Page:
In Shropshire, most T2 fungicide applications had been completed despite the windy weather, but the interval from T1 had been stretched to 23-28 days, said AICC agronomist Bryce Rham.
He said: “Rightly or wrongly we decided to stick with bixafen plus prothioconazole based upon recent rainfall and potential value of crop. With delayed timing and rainfall I am pleased we took this decision.”
Most Grafton and Humber crops had reached full ear emergence with no signs of flowering, he said. “Septoria is restricted to leaf 4-5 in the main with some visible on leaf three. If conditions are conducive to fusarium infection at flowering (expected this to be next week) then we will more than likely do a T3.”
Yorkshire AICC agronomist Patrick Stephenson said cereal crops were short and open which was helping weeds recover from earlier spring sprays. “This coupled with a flush of late-germinating weeds means pre-harvest desiccation could be widespread this season.”
The state of crops and the disease threat meant he was not convinced that SDHI chemistry was worth the investment. “With little disease present and no significant rainfall forecast in the near future, I’m afraid most will remain with tried and trusted products.”
Some early-drilled oilseed rape was looking good, but there were several backward and poor crops, he noted. “Pod abortion is very common in these and some varieties are suffering worse than others.”
In Buckinghamshire, spring barley was struggling and most crops were putting flag leaves out at 15-20cm tall, said ProCam agronomist Nick Brown. “It will soon be time to apply a second fungicide to these, but it will require some rain to justify this on most.”
Wheat crops were at various stages of ear emergence and crops hit early by the drought were flowering, he said. “Ear wash decisions will have to be made soon and at the moment I’m probably only going to treat quality wheats and dirty varieties that need a top-up to the flag leaf fungicide.”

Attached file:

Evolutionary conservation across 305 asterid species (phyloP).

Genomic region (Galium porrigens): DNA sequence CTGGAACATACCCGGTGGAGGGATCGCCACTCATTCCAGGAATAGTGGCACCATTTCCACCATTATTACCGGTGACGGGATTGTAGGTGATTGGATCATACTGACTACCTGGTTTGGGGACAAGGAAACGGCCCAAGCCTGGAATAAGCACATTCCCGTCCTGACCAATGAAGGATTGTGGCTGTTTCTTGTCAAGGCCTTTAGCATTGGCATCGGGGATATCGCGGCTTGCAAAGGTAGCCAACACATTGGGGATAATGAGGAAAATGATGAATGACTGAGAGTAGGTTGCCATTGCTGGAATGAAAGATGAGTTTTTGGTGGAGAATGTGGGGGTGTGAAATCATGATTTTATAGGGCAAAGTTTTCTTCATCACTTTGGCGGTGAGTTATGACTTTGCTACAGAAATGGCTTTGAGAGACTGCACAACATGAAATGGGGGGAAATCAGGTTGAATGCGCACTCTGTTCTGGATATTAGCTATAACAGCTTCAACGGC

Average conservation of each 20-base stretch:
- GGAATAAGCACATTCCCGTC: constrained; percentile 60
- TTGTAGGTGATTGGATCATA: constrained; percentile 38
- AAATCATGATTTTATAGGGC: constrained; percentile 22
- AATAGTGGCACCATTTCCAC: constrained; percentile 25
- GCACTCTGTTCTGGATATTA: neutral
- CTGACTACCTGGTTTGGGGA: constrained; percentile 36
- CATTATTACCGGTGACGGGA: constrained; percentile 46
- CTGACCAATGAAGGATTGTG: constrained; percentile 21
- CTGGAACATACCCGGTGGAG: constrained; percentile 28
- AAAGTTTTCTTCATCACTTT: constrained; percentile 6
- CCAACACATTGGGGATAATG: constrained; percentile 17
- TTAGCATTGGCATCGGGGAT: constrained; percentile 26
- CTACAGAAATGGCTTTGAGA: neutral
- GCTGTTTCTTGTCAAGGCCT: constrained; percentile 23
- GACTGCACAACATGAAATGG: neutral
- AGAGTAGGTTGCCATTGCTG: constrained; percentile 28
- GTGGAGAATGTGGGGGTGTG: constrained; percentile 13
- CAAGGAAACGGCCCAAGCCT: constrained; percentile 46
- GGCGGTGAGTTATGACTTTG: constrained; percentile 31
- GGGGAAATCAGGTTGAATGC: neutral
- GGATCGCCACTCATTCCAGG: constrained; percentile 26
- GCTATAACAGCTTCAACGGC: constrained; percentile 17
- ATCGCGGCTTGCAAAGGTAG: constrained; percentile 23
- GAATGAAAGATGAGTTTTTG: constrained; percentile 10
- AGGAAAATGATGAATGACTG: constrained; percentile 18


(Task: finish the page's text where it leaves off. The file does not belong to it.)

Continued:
Brian Ross, a Frontier agronomist in Suffolk said sugar beet and forage maize were the only crops in the area coping in the dry weather. “Beet in some fields is meeting not just between, but across the rows.” Weed control started out well, but in some cases wind had significantly delayed applications, he said.
Knotgrass was his biggest headache and many growers had resorted to tractor hoes. “I also have seen a great deal of weed beet. With all the emphasis on contact herbicides, if or when it rains and where beet have not closed up, a residual spray could be very beneficial in containing late fat hen that will almost certainly appear.”
In Yorkshire, most residual herbicides had been applied to potato crops and most had worked well, said John Sarup from SAC. “It’s just a case now of assessing where further control is needed with Titus (rimsulfuron). It’s worth remembering that it does do a fairly good job on grassweeds as well as tidying up oilseed rape and cleavers.”
Blight control was now a priority for both early and late crops along with aphid control in seed crops, he added. “Don’t forget to check all potato dumps and destroy any growth present.”
Covering dumps with black plastic was a good control method as stopped growth and encouraged tubers to break down and rot, he added.